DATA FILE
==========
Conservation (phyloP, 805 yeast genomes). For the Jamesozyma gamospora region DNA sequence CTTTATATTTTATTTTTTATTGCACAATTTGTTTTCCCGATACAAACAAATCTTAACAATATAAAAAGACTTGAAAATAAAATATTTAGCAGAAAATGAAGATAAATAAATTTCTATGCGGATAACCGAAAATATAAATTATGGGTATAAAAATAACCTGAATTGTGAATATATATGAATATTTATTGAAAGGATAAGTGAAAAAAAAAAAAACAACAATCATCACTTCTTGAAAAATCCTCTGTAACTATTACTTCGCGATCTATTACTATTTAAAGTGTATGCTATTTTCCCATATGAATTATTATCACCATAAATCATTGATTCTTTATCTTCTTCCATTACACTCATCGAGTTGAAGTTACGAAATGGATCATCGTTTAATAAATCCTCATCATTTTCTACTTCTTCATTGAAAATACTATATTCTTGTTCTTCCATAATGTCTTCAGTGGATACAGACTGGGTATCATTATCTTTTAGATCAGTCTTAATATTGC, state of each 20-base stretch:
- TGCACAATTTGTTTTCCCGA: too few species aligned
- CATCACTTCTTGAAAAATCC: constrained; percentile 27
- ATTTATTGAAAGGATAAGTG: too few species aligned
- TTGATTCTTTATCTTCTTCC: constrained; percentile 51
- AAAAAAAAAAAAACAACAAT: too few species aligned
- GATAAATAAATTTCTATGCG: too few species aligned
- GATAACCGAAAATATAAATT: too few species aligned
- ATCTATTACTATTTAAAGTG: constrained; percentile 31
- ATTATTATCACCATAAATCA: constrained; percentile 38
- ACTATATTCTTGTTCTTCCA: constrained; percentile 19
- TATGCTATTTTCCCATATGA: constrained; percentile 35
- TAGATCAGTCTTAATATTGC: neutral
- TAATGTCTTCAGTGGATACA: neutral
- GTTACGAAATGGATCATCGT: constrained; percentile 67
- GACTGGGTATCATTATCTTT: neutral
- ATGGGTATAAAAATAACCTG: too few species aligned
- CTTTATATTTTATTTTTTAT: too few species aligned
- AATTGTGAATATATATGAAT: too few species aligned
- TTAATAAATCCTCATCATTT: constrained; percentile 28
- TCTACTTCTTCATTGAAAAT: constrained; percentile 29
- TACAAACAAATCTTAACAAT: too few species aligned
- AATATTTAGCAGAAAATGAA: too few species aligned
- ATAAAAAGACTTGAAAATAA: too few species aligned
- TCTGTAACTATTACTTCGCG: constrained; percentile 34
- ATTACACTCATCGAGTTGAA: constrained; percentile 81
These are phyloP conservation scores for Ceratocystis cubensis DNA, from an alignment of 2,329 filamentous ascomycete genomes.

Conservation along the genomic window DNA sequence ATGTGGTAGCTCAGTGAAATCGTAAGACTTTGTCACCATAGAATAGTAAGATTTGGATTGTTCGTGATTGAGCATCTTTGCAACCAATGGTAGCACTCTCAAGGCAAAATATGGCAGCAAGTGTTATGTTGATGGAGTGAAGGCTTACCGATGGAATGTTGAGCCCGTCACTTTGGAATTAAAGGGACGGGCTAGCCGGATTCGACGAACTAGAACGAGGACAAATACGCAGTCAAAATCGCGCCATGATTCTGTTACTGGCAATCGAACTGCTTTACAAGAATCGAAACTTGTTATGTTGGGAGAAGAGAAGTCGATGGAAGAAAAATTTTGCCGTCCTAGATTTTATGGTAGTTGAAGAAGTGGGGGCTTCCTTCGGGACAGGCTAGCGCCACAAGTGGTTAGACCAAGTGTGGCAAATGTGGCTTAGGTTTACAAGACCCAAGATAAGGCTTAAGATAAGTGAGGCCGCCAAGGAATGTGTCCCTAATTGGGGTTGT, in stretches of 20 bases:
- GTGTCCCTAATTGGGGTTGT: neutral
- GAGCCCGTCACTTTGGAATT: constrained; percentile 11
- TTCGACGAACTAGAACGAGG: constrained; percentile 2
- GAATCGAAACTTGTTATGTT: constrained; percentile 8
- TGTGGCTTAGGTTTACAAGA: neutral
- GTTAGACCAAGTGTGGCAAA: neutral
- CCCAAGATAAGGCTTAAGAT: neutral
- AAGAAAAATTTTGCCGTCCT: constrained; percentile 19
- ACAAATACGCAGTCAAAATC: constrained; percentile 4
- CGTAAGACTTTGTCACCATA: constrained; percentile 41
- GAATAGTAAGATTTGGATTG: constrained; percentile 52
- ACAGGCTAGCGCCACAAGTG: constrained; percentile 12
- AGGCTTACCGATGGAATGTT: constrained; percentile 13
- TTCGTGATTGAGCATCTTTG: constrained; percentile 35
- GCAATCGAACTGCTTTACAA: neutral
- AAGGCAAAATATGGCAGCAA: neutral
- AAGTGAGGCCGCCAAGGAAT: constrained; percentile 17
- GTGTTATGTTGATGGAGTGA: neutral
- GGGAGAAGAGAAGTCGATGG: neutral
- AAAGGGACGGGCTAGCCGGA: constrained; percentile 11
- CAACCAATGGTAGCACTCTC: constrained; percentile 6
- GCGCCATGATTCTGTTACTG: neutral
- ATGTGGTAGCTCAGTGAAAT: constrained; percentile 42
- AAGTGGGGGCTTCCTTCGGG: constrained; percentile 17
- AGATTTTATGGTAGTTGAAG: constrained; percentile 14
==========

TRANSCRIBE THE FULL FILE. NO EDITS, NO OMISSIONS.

Conservation (phyloP, 805 yeast genomes). For the Jamesozyma gamospora region DNA sequence CTTTATATTTTATTTTTTATTGCACAATTTGTTTTCCCGATACAAACAAATCTTAACAATATAAAAAGACTTGAAAATAAAATATTTAGCAGAAAATGAAGATAAATAAATTTCTATGCGGATAACCGAAAATATAAATTATGGGTATAAAAATAACCTGAATTGTGAATATATATGAATATTTATTGAAAGGATAAGTGAAAAAAAAAAAAACAACAATCATCACTTCTTGAAAAATCCTCTGTAACTATTACTTCGCGATCTATTACTATTTAAAGTGTATGCTATTTTCCCATATGAATTATTATCACCATAAATCATTGATTCTTTATCTTCTTCCATTACACTCATCGAGTTGAAGTTACGAAATGGATCATCGTTTAATAAATCCTCATCATTTTCTACTTCTTCATTGAAAATACTATATTCTTGTTCTTCCATAATGTCTTCAGTGGATACAGACTGGGTATCATTATCTTTTAGATCAGTCTTAATATTGC, state of each 20-base stretch:
- TGCACAATTTGTTTTCCCGA: too few species aligned
- CATCACTTCTTGAAAAATCC: constrained; percentile 27
- ATTTATTGAAAGGATAAGTG: too few species aligned
- TTGATTCTTTATCTTCTTCC: constrained; percentile 51
- AAAAAAAAAAAAACAACAAT: too few species aligned
- GATAAATAAATTTCTATGCG: too few species aligned
- GATAACCGAAAATATAAATT: too few species aligned
- ATCTATTACTATTTAAAGTG: constrained; percentile 31
- ATTATTATCACCATAAATCA: constrained; percentile 38
- ACTATATTCTTGTTCTTCCA: constrained; percentile 19
- TATGCTATTTTCCCATATGA: constrained; percentile 35
- TAGATCAGTCTTAATATTGC: neutral
- TAATGTCTTCAGTGGATACA: neutral
- GTTACGAAATGGATCATCGT: constrained; percentile 67
- GACTGGGTATCATTATCTTT: neutral
- ATGGGTATAAAAATAACCTG: too few species aligned
- CTTTATATTTTATTTTTTAT: too few species aligned
- AATTGTGAATATATATGAAT: too few species aligned
- TTAATAAATCCTCATCATTT: constrained; percentile 28
- TCTACTTCTTCATTGAAAAT: constrained; percentile 29
- TACAAACAAATCTTAACAAT: too few species aligned
- AATATTTAGCAGAAAATGAA: too few species aligned
- ATAAAAAGACTTGAAAATAA: too few species aligned
- TCTGTAACTATTACTTCGCG: constrained; percentile 34
- ATTACACTCATCGAGTTGAA: constrained; percentile 81
These are phyloP conservation scores for Ceratocystis cubensis DNA, from an alignment of 2,329 filamentous ascomycete genomes.

Conservation along the genomic window DNA sequence ATGTGGTAGCTCAGTGAAATCGTAAGACTTTGTCACCATAGAATAGTAAGATTTGGATTGTTCGTGATTGAGCATCTTTGCAACCAATGGTAGCACTCTCAAGGCAAAATATGGCAGCAAGTGTTATGTTGATGGAGTGAAGGCTTACCGATGGAATGTTGAGCCCGTCACTTTGGAATTAAAGGGACGGGCTAGCCGGATTCGACGAACTAGAACGAGGACAAATACGCAGTCAAAATCGCGCCATGATTCTGTTACTGGCAATCGAACTGCTTTACAAGAATCGAAACTTGTTATGTTGGGAGAAGAGAAGTCGATGGAAGAAAAATTTTGCCGTCCTAGATTTTATGGTAGTTGAAGAAGTGGGGGCTTCCTTCGGGACAGGCTAGCGCCACAAGTGGTTAGACCAAGTGTGGCAAATGTGGCTTAGGTTTACAAGACCCAAGATAAGGCTTAAGATAAGTGAGGCCGCCAAGGAATGTGTCCCTAATTGGGGTTGT, in stretches of 20 bases:
- GTGTCCCTAATTGGGGTTGT: neutral
- GAGCCCGTCACTTTGGAATT: constrained; percentile 11
- TTCGACGAACTAGAACGAGG: constrained; percentile 2
- GAATCGAAACTTGTTATGTT: constrained; percentile 8
- TGTGGCTTAGGTTTACAAGA: neutral
- GTTAGACCAAGTGTGGCAAA: neutral
- CCCAAGATAAGGCTTAAGAT: neutral
- AAGAAAAATTTTGCCGTCCT: constrained; percentile 19
- ACAAATACGCAGTCAAAATC: constrained; percentile 4
- CGTAAGACTTTGTCACCATA: constrained; percentile 41
- GAATAGTAAGATTTGGATTG: constrained; percentile 52
- ACAGGCTAGCGCCACAAGTG: constrained; percentile 12
- AGGCTTACCGATGGAATGTT: constrained; percentile 13
- TTCGTGATTGAGCATCTTTG: constrained; percentile 35
- GCAATCGAACTGCTTTACAA: neutral
- AAGGCAAAATATGGCAGCAA: neutral
- AAGTGAGGCCGCCAAGGAAT: constrained; percentile 17
- GTGTTATGTTGATGGAGTGA: neutral
- GGGAGAAGAGAAGTCGATGG: neutral
- AAAGGGACGGGCTAGCCGGA: constrained; percentile 11
- CAACCAATGGTAGCACTCTC: constrained; percentile 6
- GCGCCATGATTCTGTTACTG: neutral
- ATGTGGTAGCTCAGTGAAAT: constrained; percentile 42
- AAGTGGGGGCTTCCTTCGGG: constrained; percentile 17
- AGATTTTATGGTAGTTGAAG: constrained; percentile 14